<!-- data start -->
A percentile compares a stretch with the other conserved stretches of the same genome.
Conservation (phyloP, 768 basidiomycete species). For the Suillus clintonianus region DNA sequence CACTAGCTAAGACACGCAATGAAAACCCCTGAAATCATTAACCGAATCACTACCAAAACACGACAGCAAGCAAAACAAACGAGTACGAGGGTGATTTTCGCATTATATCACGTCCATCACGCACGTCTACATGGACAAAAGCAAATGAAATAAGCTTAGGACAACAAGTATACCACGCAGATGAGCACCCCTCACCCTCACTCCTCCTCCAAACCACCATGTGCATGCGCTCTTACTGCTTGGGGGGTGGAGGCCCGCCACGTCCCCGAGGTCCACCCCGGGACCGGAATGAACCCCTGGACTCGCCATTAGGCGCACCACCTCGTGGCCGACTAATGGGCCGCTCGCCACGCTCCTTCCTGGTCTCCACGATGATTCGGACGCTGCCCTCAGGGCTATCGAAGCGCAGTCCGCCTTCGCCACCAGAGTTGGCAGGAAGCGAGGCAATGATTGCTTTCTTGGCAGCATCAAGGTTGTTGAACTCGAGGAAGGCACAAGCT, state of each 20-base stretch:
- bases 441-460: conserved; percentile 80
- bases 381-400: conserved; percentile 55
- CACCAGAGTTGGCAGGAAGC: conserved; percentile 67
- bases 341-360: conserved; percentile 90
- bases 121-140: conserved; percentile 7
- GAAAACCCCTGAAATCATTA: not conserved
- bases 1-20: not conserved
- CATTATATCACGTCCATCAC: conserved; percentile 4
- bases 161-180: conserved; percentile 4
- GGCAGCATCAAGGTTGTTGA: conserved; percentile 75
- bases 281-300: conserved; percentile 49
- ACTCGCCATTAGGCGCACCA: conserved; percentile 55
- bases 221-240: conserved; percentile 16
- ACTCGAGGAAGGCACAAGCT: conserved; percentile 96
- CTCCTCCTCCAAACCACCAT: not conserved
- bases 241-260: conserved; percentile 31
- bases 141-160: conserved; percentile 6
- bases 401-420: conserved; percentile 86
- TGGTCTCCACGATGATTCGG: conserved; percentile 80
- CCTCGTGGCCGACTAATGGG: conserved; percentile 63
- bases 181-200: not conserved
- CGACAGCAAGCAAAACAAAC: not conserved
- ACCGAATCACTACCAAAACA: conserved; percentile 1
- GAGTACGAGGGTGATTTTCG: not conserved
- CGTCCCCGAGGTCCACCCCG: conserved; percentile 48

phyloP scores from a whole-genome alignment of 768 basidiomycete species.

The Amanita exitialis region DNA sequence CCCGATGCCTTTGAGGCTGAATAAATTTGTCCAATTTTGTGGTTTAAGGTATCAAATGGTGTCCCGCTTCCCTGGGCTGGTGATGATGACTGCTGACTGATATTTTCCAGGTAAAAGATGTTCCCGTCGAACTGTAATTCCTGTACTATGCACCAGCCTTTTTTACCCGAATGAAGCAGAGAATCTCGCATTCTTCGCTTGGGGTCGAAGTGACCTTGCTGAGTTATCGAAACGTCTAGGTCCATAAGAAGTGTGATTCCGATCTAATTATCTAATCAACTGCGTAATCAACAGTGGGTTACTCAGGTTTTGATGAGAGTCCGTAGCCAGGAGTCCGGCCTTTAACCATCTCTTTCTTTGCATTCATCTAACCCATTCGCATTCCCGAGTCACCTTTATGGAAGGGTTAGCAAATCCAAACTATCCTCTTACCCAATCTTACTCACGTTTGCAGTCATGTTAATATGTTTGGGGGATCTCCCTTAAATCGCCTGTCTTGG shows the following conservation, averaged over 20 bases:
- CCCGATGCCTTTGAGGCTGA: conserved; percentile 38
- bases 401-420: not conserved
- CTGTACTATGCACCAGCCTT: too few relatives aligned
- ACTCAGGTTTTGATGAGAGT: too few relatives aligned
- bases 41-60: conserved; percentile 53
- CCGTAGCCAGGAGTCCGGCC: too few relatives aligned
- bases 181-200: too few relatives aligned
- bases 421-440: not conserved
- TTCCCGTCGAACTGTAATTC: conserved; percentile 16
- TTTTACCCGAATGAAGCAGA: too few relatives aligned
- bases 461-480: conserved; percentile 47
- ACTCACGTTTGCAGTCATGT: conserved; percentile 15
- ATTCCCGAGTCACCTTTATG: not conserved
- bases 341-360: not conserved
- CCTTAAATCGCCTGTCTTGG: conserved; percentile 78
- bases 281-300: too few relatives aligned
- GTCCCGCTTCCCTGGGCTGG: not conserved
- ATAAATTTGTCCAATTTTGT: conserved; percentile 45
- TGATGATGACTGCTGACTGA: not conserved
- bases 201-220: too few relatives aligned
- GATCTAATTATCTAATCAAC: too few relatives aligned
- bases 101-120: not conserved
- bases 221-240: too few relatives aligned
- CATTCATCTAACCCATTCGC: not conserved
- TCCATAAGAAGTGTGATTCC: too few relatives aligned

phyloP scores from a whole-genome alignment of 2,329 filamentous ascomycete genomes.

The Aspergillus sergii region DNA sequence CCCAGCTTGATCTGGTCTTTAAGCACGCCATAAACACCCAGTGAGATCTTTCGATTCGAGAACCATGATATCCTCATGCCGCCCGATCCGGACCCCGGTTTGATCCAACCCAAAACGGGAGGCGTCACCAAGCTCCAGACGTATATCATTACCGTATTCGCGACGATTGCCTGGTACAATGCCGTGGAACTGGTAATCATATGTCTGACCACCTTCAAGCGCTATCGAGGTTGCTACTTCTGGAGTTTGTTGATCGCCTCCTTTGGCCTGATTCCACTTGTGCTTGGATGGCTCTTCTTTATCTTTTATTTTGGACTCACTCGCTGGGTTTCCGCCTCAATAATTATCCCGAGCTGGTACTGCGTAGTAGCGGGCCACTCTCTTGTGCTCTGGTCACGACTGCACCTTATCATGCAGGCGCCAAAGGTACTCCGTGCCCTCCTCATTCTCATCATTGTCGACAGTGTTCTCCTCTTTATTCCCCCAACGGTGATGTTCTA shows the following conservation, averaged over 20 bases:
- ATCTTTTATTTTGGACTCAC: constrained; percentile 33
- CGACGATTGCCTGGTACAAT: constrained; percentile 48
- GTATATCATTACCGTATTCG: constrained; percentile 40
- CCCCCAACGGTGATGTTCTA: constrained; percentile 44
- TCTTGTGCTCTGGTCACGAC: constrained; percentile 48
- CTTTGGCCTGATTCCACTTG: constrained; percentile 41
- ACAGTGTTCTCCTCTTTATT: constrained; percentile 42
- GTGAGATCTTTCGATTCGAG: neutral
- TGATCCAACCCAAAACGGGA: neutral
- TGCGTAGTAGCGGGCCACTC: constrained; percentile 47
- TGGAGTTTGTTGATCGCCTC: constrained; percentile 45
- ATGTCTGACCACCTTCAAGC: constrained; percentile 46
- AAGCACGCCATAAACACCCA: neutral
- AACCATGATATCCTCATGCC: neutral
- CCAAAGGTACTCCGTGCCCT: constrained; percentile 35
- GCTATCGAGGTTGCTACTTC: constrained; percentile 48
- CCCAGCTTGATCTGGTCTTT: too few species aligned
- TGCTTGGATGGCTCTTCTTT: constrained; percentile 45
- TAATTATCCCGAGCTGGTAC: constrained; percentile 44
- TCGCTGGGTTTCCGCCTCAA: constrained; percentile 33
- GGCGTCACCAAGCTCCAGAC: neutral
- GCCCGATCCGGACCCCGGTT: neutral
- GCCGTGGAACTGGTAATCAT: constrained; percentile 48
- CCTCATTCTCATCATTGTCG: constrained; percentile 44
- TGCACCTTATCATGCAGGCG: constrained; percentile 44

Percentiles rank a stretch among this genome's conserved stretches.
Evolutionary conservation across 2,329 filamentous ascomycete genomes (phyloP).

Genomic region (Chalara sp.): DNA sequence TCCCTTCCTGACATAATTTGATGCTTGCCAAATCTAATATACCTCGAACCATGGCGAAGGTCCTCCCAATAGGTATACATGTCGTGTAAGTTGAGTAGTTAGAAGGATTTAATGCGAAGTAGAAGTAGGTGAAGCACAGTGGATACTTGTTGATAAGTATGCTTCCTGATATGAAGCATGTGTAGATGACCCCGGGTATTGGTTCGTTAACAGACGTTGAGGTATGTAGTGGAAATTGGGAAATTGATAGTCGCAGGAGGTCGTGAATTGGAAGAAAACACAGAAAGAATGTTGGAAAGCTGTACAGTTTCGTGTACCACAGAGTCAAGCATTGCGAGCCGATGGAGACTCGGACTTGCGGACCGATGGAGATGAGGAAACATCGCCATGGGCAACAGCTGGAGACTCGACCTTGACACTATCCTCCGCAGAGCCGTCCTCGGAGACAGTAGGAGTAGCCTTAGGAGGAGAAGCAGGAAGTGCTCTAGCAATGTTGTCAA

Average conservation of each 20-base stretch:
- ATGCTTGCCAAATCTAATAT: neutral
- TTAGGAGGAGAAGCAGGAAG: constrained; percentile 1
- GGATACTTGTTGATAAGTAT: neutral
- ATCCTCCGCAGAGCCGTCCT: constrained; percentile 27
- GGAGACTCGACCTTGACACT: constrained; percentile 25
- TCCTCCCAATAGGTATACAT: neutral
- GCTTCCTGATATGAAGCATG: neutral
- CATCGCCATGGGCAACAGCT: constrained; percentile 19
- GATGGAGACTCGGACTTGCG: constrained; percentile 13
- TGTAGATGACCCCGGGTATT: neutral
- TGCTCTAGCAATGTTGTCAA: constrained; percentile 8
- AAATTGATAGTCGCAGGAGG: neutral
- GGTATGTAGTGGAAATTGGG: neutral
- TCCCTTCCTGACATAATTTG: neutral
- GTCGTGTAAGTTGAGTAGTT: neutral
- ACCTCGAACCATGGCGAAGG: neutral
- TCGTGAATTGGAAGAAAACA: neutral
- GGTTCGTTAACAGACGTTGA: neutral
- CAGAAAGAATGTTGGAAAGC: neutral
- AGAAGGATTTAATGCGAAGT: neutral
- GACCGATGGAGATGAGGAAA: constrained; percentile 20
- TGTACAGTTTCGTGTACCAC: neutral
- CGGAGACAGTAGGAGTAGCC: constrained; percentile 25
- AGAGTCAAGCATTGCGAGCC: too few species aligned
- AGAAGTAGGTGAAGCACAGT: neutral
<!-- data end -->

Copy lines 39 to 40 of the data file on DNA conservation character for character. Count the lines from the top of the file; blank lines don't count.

- TTTTACCCGAATGAAGCAGA: too few relatives aligned
- bases 461-480: conserved; percentile 47